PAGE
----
In country after country during the 1990s, the United States was confronted with humanitarian disasters that created pressure (in part as a consequence of media coverage and the public opinion it generated) for intervention. A more active post–Cold War UN Security Council both encouraged and assisted the interventionist impulse, with mixed results, in the former Yugoslavia, Somalia, Rwanda, Haiti, and elsewhere. During his eight years in office, President Clinton was alternately criticized for doing too little--for failing to stop genocide in Rwanda, for example--and for doing too much--for conducting "foreign policy as social work."
Each of the opportunities for intervention during the 1990s--those that were seized and those that were avoided--had at its core a state in which the most basic functions of government--establishing a minimal public order and providing basic services--had broken down. The problem for strong states in the post–Cold War world had become weak states, not the threat posed by other strong states. It was exemplified in one form or another by Afghanistan, Cambodia, Haiti, Côte d’Ivoire, Liberia, Rwanda, Sierra Leone, Somalia, Sudan, and Zaire. In fact, the problem arose so often that some felt a new taxonomy--dividing cases among the categories of "weak states," "failed states,"and "collapsed states"--was required. It was the phenomenon of the failed state and its implications that more than any other transformed post–Cold War optimism about the triumph of democracy and the "end of history" into pessimism about "the coming anarchy."
Robert Kaplan, one of the most influential pessimists, described the problem in a bleak account, published originally in 1994, of the situation in West Africa. "Even in the quiet zones [of Liberia, Guinea, Ivory Coast, and Sierra Leone] none of the governments except the Ivory Coast's maintains the schools, bridges, roads, and police forces in a manner necessary for fundamental sovereignty." It was not just West Africa, though, because Kaplan regarded the region as a microcosm of a much broader phenomenon:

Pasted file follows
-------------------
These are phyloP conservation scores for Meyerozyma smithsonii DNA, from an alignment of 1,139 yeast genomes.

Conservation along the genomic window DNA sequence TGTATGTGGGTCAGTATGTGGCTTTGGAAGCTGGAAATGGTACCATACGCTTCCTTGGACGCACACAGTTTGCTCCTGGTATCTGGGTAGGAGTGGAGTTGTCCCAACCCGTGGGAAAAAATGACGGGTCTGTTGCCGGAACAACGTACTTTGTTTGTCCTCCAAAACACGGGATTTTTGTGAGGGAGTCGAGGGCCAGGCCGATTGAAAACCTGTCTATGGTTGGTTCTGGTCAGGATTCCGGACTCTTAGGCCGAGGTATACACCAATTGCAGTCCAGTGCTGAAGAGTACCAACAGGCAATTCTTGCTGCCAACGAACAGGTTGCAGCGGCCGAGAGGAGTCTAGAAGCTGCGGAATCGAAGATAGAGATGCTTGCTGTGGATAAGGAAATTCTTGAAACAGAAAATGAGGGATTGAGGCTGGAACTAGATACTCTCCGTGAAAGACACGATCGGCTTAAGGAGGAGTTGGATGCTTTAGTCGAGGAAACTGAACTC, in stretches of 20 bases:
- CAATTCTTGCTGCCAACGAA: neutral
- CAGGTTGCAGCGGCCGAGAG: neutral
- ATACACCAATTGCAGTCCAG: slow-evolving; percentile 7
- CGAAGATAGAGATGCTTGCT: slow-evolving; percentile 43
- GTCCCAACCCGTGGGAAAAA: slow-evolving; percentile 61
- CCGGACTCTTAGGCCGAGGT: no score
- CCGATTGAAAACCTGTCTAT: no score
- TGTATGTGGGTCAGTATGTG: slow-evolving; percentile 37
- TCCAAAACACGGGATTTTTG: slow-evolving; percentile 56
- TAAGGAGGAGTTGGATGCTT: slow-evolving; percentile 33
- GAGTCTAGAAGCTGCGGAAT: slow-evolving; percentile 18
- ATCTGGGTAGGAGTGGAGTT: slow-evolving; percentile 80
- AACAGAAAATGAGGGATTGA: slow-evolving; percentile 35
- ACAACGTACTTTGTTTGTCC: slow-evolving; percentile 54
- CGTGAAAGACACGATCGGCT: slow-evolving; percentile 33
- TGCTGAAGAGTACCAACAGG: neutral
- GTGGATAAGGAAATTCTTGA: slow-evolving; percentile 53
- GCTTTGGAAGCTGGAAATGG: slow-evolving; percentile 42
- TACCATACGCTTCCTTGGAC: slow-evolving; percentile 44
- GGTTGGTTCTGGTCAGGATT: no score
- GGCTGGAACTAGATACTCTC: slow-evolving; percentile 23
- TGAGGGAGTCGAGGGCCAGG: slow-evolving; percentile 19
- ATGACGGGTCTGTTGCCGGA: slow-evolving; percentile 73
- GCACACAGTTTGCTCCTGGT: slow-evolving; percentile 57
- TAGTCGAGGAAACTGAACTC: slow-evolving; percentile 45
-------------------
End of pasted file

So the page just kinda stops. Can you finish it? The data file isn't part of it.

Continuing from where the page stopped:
West Africa is becoming a symbol of worldwide demographic, environmental, and societal stress, in which criminal anarchy emerges as the real “strategic” danger. Disease, overpopulation, unprovoked crime, scarcity of resources, refugee migrations, the increasing erosion of nation-states and international borders, and the empowerment of private armies, security firms, and international drug cartels are now most tellingly demonstrated through a West African prism.
For those who live in (or near) failed states, "national security" must seem an ironic concept since the state is, whether directly or indirectly, the very cause of insecurity. Rather than providing protection against anarchy, failed states permit and sometimes even abet society’s slide into the Hobbesian state of nature. Wars for control of territory or resources (such as the diamond mines of Sierra Leone) or for ethnic advantage or revenge are both common and extraordinarily devastating. An estimated eight million people, primarily civilians, have been killed in failed-state conflicts since the end of the Cold War. Another four million people have been driven from their homes by such conflicts. Tens, or perhaps even hundreds, of millions more have been affected in other profound ways, especially by the denial of basic needs such as food, shelter, and health care.
For the United States, the security issue related to failed states moved from the margins to the center as a consequence of 9/11. Two failed states, Sudan and Afghanistan, hosted Osama bin Laden and Al Qaeda training facilities in the years prior to 9/11. The American experience in another failed state, Somalia, in the October 1993 battle of Mogadishu (recounted in Mark Bowden's Black Hawk Down) was read by bin Laden as an example (along with Vietnam, Lebanon, and Afghanistan) of the ability of insurgents in a weak state to drive out a superpower. In short, failed states, once a cause of debates in the United States over the nation's moral responsibilities and the proper configuration of the military, became a central concern, due to the platform they provided for the operation of Al Qaeda and, potentially, other transnational terrorist organizations. The first major operation of the "global war on terrorism," consequently, was the war to overthrow the Taliban regime that had hosted bin Laden in Afghanistan. And lest there be any doubt about Afghanistan's status as a failed state in the fall of 2001, Barry Bearak indicated the true situation with this memorable line in a New York Times story on the possibility of war there: "If there are Americans clamoring to bomb Afghanistan back to the Stone Age, they ought to know that this nation does not have so far to go. This is a post-apocalyptic place of felled cities, parched land and downtrodden people."